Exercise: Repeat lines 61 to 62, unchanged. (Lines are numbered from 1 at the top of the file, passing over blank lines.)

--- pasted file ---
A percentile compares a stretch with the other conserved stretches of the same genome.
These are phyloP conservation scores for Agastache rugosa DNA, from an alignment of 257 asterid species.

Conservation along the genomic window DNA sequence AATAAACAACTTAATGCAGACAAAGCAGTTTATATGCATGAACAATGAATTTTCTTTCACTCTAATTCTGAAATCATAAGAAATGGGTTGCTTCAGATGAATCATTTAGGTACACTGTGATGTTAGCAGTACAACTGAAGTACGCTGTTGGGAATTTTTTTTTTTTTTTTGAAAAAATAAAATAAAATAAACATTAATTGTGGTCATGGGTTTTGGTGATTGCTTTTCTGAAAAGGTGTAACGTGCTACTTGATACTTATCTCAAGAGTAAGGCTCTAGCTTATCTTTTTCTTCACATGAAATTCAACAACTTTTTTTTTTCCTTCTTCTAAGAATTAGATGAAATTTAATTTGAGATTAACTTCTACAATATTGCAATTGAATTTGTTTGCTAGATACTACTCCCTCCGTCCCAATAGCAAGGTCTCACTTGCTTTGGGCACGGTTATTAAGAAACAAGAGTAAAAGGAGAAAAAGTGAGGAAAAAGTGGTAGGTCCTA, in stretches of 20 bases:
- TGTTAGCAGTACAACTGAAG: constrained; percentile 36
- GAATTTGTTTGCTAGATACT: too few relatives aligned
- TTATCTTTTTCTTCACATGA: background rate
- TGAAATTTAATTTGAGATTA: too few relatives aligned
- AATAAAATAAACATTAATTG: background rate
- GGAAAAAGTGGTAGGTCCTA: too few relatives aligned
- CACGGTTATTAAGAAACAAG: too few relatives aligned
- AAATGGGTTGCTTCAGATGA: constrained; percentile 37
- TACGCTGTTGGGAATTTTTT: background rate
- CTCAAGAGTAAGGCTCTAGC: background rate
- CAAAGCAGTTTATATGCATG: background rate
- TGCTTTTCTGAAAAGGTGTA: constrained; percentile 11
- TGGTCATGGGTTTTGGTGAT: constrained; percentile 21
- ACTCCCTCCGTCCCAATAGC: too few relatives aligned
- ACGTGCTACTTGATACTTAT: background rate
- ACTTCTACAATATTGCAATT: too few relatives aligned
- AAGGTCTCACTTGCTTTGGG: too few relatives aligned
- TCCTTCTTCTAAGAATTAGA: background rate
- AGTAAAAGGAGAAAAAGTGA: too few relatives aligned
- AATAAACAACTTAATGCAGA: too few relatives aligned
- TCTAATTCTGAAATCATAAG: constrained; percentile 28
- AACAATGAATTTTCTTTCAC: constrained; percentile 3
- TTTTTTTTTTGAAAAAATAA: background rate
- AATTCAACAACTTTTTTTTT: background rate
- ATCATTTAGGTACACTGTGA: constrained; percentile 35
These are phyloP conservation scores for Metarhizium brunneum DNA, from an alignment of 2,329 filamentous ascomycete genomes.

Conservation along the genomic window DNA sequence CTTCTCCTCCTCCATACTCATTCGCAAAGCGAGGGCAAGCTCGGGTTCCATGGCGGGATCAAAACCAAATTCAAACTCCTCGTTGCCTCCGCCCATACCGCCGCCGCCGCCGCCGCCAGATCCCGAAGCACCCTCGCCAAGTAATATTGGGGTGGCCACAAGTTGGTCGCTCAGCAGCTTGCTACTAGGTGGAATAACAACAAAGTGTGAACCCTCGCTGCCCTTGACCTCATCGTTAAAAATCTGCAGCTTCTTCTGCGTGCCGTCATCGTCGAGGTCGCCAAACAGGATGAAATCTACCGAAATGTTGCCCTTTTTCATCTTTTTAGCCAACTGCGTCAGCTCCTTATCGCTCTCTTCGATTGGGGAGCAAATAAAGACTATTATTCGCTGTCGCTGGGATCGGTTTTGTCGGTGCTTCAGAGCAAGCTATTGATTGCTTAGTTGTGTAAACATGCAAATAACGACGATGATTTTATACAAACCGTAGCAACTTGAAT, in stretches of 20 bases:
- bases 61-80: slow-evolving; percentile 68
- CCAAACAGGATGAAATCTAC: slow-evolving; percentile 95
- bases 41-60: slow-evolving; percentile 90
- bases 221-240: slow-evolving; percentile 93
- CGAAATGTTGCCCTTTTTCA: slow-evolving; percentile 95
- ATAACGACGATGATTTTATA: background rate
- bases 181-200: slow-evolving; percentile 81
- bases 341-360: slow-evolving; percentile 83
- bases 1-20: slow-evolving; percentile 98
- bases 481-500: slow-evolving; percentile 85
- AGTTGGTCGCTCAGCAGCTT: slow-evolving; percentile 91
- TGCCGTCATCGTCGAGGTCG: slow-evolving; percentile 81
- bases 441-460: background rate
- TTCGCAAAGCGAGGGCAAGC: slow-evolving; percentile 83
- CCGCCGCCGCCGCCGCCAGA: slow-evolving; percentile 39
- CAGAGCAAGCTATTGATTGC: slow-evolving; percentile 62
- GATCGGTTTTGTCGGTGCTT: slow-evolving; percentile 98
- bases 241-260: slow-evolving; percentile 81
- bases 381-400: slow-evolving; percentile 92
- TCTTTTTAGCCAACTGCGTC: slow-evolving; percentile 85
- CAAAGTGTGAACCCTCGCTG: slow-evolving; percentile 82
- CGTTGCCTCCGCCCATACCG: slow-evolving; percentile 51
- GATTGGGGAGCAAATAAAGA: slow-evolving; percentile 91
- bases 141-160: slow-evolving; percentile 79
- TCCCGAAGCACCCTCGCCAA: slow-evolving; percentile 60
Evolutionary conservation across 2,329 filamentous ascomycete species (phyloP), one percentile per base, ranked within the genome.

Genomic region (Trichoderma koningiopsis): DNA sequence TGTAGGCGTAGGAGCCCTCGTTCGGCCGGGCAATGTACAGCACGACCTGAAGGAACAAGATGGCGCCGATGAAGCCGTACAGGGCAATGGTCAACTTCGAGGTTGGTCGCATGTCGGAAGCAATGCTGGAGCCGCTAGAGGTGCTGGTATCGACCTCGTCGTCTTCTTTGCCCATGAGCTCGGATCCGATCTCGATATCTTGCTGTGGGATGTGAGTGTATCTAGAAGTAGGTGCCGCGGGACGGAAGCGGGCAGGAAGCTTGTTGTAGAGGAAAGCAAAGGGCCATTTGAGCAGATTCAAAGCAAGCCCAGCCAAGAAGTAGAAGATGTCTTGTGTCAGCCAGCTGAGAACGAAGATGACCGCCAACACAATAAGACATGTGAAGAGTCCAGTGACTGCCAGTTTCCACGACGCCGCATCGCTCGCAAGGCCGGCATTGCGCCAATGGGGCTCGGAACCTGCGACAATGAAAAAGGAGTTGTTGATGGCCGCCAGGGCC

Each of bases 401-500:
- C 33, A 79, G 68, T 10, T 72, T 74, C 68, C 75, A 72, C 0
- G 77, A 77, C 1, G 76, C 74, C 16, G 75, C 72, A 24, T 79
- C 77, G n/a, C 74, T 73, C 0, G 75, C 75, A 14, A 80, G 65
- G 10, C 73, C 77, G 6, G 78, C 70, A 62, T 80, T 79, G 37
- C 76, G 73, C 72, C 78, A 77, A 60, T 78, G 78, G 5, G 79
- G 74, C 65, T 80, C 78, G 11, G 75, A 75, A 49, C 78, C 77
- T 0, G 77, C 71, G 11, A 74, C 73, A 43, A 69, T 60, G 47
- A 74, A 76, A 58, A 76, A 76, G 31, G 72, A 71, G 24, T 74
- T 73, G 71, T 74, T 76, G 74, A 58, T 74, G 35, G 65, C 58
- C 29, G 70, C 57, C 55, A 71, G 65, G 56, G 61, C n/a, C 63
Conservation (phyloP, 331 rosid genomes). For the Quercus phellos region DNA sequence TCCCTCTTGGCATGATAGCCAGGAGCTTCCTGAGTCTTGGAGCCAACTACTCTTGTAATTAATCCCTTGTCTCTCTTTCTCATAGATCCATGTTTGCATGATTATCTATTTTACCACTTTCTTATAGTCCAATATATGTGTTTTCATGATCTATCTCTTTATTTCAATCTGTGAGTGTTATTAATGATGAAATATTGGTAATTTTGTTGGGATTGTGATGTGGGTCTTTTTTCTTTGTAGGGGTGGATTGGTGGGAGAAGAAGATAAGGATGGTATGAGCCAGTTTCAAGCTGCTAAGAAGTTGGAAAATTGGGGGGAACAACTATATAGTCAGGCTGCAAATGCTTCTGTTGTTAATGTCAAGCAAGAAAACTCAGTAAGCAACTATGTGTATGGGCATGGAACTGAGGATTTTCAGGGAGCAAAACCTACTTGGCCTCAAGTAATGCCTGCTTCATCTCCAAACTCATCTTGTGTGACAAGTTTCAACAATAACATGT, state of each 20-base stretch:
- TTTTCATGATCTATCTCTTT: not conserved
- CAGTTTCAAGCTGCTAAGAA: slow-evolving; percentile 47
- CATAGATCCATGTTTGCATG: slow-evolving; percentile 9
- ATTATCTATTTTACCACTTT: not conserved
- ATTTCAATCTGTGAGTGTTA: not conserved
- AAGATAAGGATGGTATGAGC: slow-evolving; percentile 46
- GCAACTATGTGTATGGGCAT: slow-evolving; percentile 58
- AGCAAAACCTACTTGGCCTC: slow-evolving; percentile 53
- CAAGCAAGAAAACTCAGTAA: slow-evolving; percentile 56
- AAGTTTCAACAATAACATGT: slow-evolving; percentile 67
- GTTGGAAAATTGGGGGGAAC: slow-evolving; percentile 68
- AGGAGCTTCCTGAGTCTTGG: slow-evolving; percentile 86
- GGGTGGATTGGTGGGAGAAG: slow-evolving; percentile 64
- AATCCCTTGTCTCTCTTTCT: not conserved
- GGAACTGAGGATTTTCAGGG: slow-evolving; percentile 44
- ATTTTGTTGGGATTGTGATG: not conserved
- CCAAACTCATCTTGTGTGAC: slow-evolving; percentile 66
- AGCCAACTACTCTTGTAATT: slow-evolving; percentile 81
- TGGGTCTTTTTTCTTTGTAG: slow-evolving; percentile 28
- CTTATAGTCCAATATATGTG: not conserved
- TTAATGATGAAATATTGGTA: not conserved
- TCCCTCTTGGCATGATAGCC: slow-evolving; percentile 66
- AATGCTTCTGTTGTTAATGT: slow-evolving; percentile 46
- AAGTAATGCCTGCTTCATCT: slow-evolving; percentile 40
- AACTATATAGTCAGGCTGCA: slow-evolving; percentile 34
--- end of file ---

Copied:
- C 77, G n/a, C 74, T 73, C 0, G 75, C 75, A 14, A 80, G 65
- G 10, C 73, C 77, G 6, G 78, C 70, A 62, T 80, T 79, G 37